TRENTON, NJ – The New Jersey Education Association today is disputing the harsh media coverage of the New Jersey public school curriculum involving some topics many parents have said are not age-appropriate for younger children.
Now, opposition to the curriculum is nothing more than “disinformation” and “hateful rhetoric” by the NJEA. Worse, if you oppose the curriculum, you are endangering the safety and mental health of New Jersey’s children.
“Politically motivated special-interest organizations and partisan politicians are actively spreading false information pertaining to New Jersey’s Comprehensive Health and Physical Education Standards, which were revised and adopted by the State Board of Education in 2020,” the NJEA said. “These bad actors are intentionally and falsely claiming that New Jersey is forcing age-inappropriate curriculum on children. Not only are these claims blatantly false, but this hateful rhetoric has the potential to jeopardize the safety and mental health of New Jersey’s students.”
New Jersey legislator Holly Schepisi says the NJEA is not telling the full truth.
“The NJEA is being disingenuous at best when they say that sample lesson plans that some parents are being provided by districts are not required by the new state sex-ed standards,” said Schepisi (R-39). “The simple fact is that there are only a handful of teaching resources that have been made available by left-wing groups that align with and satisfy the new standards. In an effort to comply with the new curriculum requirements for this fall, local school districts will likely feel compelled to pick from the limited menu of options that are currently available, which parents are now learning contains extreme material.”
“These standards do not mandate specific instruction, but rather, provide a blueprint for local school leaders to develop appropriate curricula for students in their communities,” the NJEA continued. “These revisions to the H&PES require students to be able to demonstrate ways to to promote dignity and respect for all people.”
Schepisi pointed to samples of lesson plans produced by Advocates for Youth that parents in Westfield were provided to demonstrate how the new curriculum standards might be implemented in their school district.
A lesson on gender identity, “Pink, Blue and Purple,” advises teachers to tell children in 2nd grade and under:
“You might feel like you’re a boy even if you have body parts that some people might tell you are ‘girl’ parts. You might feel like you’re a girl even if you have body parts that some people might tell you are ‘boy’ parts.”
A lesson on puberty, “It’s All about the Hormones,” advises teachers on how to discuss puberty blockers with children by the end of 5th grade:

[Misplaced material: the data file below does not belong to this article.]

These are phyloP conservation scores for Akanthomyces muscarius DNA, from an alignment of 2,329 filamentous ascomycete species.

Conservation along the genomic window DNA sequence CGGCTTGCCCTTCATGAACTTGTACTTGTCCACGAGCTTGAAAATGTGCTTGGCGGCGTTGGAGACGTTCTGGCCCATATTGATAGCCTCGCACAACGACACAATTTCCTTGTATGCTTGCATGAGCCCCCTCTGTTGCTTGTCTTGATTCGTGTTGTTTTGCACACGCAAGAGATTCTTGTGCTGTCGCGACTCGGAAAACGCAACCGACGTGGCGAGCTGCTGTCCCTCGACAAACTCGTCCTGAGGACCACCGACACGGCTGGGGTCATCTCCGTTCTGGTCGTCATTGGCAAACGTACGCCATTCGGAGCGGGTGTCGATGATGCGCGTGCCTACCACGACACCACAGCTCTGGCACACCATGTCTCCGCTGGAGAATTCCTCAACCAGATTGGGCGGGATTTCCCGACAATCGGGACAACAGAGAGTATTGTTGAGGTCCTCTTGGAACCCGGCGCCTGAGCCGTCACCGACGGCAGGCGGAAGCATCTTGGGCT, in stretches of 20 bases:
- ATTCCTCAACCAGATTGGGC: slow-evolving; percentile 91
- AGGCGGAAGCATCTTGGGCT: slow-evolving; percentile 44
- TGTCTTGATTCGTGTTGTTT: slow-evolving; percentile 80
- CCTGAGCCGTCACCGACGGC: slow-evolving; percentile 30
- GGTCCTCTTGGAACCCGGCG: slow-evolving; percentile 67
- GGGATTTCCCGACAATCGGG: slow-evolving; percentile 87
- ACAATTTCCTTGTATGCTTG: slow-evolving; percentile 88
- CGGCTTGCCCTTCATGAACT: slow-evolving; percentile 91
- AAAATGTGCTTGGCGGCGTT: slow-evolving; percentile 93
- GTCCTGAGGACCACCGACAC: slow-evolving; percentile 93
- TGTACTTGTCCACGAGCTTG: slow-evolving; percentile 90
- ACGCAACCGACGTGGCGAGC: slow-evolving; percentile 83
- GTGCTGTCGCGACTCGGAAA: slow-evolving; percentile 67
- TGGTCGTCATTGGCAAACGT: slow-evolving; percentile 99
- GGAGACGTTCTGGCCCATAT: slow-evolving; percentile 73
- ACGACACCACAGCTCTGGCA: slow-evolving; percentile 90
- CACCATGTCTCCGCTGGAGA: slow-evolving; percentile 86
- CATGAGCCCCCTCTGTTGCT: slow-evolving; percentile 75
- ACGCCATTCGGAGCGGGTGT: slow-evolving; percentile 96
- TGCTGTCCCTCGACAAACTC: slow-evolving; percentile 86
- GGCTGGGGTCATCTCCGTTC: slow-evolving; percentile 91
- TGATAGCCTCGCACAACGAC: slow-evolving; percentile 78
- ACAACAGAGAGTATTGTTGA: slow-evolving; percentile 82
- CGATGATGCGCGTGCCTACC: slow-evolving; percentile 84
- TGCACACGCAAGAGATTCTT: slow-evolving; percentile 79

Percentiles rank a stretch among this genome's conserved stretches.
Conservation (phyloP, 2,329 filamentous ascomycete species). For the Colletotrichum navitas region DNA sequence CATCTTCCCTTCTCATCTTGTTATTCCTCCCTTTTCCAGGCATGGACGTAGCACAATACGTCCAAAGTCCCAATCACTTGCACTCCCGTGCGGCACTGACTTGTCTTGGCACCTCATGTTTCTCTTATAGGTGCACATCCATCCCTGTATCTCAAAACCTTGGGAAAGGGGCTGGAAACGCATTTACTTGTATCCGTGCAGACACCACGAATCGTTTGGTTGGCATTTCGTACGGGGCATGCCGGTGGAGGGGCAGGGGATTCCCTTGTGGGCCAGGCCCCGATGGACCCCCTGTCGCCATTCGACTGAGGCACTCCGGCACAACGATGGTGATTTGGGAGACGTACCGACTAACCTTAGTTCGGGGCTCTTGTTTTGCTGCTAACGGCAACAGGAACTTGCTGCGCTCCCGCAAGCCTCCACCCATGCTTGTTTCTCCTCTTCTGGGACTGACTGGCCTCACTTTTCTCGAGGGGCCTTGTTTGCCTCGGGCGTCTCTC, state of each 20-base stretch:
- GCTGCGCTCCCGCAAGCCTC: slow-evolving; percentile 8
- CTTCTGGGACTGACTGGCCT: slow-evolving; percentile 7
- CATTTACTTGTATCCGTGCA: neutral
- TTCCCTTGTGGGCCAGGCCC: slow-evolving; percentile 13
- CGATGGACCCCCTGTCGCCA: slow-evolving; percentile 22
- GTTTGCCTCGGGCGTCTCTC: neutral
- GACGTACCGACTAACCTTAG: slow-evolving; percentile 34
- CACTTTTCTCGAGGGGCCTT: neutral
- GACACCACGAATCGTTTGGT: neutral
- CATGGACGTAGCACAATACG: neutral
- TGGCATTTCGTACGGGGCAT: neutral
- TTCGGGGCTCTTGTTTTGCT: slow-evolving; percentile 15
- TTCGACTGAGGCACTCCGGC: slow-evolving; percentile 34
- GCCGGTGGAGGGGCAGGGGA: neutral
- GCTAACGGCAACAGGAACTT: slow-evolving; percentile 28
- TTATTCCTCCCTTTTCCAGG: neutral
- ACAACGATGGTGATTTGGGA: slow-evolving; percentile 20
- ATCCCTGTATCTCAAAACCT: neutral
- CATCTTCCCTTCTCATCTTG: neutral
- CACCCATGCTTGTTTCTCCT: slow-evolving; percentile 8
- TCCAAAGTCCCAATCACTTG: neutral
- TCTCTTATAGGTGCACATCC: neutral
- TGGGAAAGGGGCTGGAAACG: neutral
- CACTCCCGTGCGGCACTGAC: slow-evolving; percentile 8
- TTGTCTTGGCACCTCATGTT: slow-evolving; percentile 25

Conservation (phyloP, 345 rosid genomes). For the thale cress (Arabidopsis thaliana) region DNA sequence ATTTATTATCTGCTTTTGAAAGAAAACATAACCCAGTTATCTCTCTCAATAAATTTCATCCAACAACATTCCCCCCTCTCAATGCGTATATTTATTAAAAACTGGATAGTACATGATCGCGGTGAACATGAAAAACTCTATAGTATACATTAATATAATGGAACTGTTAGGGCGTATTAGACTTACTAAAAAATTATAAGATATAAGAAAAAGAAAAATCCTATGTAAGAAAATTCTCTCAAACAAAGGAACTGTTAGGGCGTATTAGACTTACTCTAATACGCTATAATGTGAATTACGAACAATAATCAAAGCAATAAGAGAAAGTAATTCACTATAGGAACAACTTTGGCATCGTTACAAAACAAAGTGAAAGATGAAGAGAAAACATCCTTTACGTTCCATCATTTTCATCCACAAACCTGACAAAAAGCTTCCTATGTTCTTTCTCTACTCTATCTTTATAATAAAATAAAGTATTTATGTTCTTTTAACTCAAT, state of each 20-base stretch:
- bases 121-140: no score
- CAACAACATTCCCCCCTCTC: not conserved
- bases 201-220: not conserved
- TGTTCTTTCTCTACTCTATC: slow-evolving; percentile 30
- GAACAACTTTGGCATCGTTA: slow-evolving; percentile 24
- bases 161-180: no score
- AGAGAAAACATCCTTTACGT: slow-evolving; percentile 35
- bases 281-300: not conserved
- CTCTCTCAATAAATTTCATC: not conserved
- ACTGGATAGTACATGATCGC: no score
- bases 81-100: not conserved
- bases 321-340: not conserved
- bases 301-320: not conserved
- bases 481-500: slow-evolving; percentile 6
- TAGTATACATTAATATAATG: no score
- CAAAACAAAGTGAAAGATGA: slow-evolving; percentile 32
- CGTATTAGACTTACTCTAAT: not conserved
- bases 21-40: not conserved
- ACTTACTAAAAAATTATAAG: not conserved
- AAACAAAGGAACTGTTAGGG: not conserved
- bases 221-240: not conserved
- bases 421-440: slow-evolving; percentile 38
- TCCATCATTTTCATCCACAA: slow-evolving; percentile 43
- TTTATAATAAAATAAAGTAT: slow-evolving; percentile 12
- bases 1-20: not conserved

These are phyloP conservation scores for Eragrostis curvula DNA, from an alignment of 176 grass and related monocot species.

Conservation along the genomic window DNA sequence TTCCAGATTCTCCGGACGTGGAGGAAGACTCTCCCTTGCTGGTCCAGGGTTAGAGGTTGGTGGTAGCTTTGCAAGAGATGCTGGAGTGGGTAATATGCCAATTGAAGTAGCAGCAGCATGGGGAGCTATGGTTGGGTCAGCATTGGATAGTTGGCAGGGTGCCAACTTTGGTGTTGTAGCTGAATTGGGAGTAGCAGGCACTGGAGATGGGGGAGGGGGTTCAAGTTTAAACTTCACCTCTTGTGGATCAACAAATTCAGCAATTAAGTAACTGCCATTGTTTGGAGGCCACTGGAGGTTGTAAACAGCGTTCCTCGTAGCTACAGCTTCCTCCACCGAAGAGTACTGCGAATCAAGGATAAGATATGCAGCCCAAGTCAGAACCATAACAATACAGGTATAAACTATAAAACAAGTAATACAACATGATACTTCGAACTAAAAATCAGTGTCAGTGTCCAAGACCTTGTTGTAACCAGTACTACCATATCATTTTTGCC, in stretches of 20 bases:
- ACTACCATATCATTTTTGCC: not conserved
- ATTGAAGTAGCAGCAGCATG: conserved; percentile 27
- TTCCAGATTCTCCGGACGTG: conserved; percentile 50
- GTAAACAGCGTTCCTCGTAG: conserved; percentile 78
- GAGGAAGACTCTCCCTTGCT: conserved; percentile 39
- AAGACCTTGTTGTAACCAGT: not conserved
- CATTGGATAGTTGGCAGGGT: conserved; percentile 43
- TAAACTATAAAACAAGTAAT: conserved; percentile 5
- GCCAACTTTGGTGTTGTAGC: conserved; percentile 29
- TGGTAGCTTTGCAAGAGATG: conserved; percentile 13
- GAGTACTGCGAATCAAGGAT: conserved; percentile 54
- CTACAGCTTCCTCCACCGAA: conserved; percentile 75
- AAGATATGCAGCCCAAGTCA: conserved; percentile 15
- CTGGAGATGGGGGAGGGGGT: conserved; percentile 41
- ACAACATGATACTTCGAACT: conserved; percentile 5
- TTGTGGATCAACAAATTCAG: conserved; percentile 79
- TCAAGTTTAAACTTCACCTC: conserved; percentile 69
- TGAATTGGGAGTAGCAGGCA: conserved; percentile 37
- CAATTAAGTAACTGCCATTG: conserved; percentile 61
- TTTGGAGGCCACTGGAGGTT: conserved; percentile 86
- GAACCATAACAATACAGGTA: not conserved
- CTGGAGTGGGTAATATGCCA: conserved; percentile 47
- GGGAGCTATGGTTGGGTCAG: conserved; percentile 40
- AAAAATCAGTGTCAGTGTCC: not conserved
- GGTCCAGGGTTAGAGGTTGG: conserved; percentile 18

“These medications stop the testicles or ovaries from making testosterone or estrogen and then the young person can take the hormone for the gender they know themselves to be. For example, someone assigned female at birth but who knows inside that he’s a boy could take puberty blockers to stop their body from making estrogen, and then begin to take testosterone so their body will develop physically as a boy.”
“It’s not disinformation as the NJEA suggests to tell parents that these sample lesson and curriculum plans are likely to be adopted by school districts, which is already happening,” said Schepisi. “In fact, Montclair, where the President of the NJEA serves as Mayor, adopted the Advocates for Youth curriculum in full in 2019. It defies belief to suggest that other school districts aren’t feeling the pressure to follow the example of the NJEA President’s local school district to adopt one of the sample curriculum plans to comply with the new state standards.”
But, the NJEA says it’s just trying to teach children about sexual orientation, race, gender identity, alternative family configurations, gender expression and immigration status, but contends the media narrative is still a lie.
Schepisi said parents need to know that these new standards are mandates that school districts must follow and not merely suggestions, as evidenced by the clear language of the minutes of the State Board of Education meeting on June 3, 2020, when the new sex education requirements were adopted:
“Resolved, district boards of education shall fully comply with this resolution and shall implement the revised New Jersey Student Learning Standards for Science, Visual and Performing Arts, World Languages, and Career Readiness, Life Literacies, and Key Skills by September 2021 and Comprehensive Health and Physical Education, Social Studies, and Computer Science and Design Thinking by September 2022, align their curricula with the standards…”
“Progressive groups have been trying to incorporate their far-left ideologies into our children’s curriculum for years,” added Schepisi. “They went way too far this time, and they got caught. Instead of owning up to it, they’re saying it’s ‘disinformation’ to educate people about what they’re clearly trying to do. It’s telling that even Governor Murphy is hedging and backtracking now, which he wouldn’t do if we weren’t right.”